Media Forum Keynote Seminar – Copyright, Cross-Media Collaboration, Diversity and The New Content Economy

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Words by Hermione Ireland and picture by Jasmin Kirkbride

The Westminster Media Forum is an invitation-only group including politicians, policy makers and people from industry, and is one of 16 run on different industries and sectors. Justine was invited to speak at one of their Keynote Seminars which was attended by people from the DCMS and the DIT amongst others to talk about book publishing and the wider creative market, with particular interest in cross-sector collaboration and copyright.

While Chatham House rules prevent me from naming the participants and sharing every point I can say that some of the topics were aimed at explaining to non-industry members how important the protection of copyright continues to be regardless of our EU membership and what other support the UK book publishing sector needs from government.

Diversity was a hotly discussed issue with criticism coming from those in other media sectors and, to be honest, more of the same discussion as has been heard recently at Futurebook and other events with little conclusive resolutions, although we are expecting to hear more from the Publishers Association shortly on work they have been doing. At the end of the day, publishers will have to walk a fine line between tokenism and just publishing more outside of their comfort zone – of 170,000 new titles published in the UK in 2016 only one was a debut title from a black British male author. Non-traditional events and media forms could well be an effective way of reaching previously under-addressed readers.

On copyright we were given an update from a copyright lawyer about the latest amendments currently on the table for the EU to bring into the existing Copyright Framework, most of which make little difference to the UK’s existing domestic laws which already reach further than those tabled; with the exception of allowing text and data mining for scientific research, which has currently only been allowed for non-commercial research in the UK – this would be a wider reaching amendment assuming that the research was in the public interest. Great transparency for authors and performers to get revenue information from licensees could also make a difference in the UK (and clearly be a positive move) but ultimately the whole exercise is only amending a directive not a law, so domestic legislation would be needed for it to be applied in the UK anyway. If the amendments are accepted at first go by the ministers in the European Parliament (not very likely I think), they would go through in two years but are likely to create a lot more uncertainties. The amendments would require resolution centres to be set up, particularly to deal with content creators’ attempts to get more information from their publishers.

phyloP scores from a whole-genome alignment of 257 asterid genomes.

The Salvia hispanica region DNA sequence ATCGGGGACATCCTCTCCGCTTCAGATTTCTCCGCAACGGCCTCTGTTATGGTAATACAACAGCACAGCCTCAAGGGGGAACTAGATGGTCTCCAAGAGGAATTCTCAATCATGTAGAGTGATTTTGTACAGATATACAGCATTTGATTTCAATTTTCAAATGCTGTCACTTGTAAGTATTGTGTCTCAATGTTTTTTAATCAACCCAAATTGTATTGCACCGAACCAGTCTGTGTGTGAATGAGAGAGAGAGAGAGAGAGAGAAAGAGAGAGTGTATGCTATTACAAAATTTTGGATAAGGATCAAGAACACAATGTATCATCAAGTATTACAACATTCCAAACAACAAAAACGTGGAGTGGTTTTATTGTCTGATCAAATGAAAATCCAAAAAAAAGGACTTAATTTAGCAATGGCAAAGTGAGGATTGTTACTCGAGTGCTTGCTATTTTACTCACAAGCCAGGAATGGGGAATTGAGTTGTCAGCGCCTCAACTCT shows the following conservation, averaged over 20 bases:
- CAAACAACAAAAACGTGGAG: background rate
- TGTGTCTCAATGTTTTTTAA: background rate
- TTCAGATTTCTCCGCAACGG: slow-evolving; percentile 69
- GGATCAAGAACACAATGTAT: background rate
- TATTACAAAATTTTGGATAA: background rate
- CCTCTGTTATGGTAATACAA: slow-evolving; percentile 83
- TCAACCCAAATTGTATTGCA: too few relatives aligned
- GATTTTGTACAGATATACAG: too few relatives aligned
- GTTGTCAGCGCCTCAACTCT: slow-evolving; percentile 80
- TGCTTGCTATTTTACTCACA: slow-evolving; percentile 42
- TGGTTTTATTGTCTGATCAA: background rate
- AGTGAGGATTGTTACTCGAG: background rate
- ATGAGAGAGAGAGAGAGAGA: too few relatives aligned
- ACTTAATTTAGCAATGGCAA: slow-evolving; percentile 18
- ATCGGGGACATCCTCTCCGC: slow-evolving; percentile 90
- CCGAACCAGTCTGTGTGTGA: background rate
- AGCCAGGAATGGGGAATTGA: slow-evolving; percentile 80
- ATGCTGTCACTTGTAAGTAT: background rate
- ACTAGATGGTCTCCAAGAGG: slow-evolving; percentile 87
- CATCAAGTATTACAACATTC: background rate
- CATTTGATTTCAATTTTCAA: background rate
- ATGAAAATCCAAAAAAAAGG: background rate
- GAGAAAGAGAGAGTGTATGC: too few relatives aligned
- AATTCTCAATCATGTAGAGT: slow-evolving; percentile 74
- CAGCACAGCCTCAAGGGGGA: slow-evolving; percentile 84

Justine’s panel included some other friends and members of Byte the Book including the redoubtable Sam Missingham from Harper Collins and they discussed competing in the new content economy with a lot of discussion about hybrid authors who publish both with traditional publishers and on their own. Audiences, both knowing them and being able to reach them affordably, was a key topic of the day, with the Booksellers Association showing how high street retailers’ improved offerings to their communities has been one of the main reasons behind the impressive resurgence in the last ten years, possibly also helping the upturn of print books.

All parts of the industry from the Society of Authors through the Publishers’ Association to the Booksellers Association skirted round but alluded to the dominance of one big online retailer and the impact that all the players. A note to government, if they were listening.

There was criticism from a film industry representative who accused publishers of not making the most of successful film adaptations which frankly amazed me, as I can’t imagine why any publisher wouldn’t do everything they could to sell more books on the back of one, nor has it been my experience from inside a big publisher nor looking at the bestseller charts. And some from the gaming industry suggested we should be checking data  all the time, A/B testing books in small markets to see if characters should be changed and getting Amazon to share their information on how ebooks were read (because we haven’t thought of that ourselves). Some frustrating comments from those outside, but some valid criticisms too, about how long the traditional publishing chain takes to get books to market and about the lack of risk with new forms of storytelling. I think one of the fundamental lack of understanding from those in other sectors is how much books are not a collaborative product compared to films and video games, but as an industry we could undoubtedly learn more from outside, particularly finding better ways to reach our audiences and creating more for wider audiences that we currently do.

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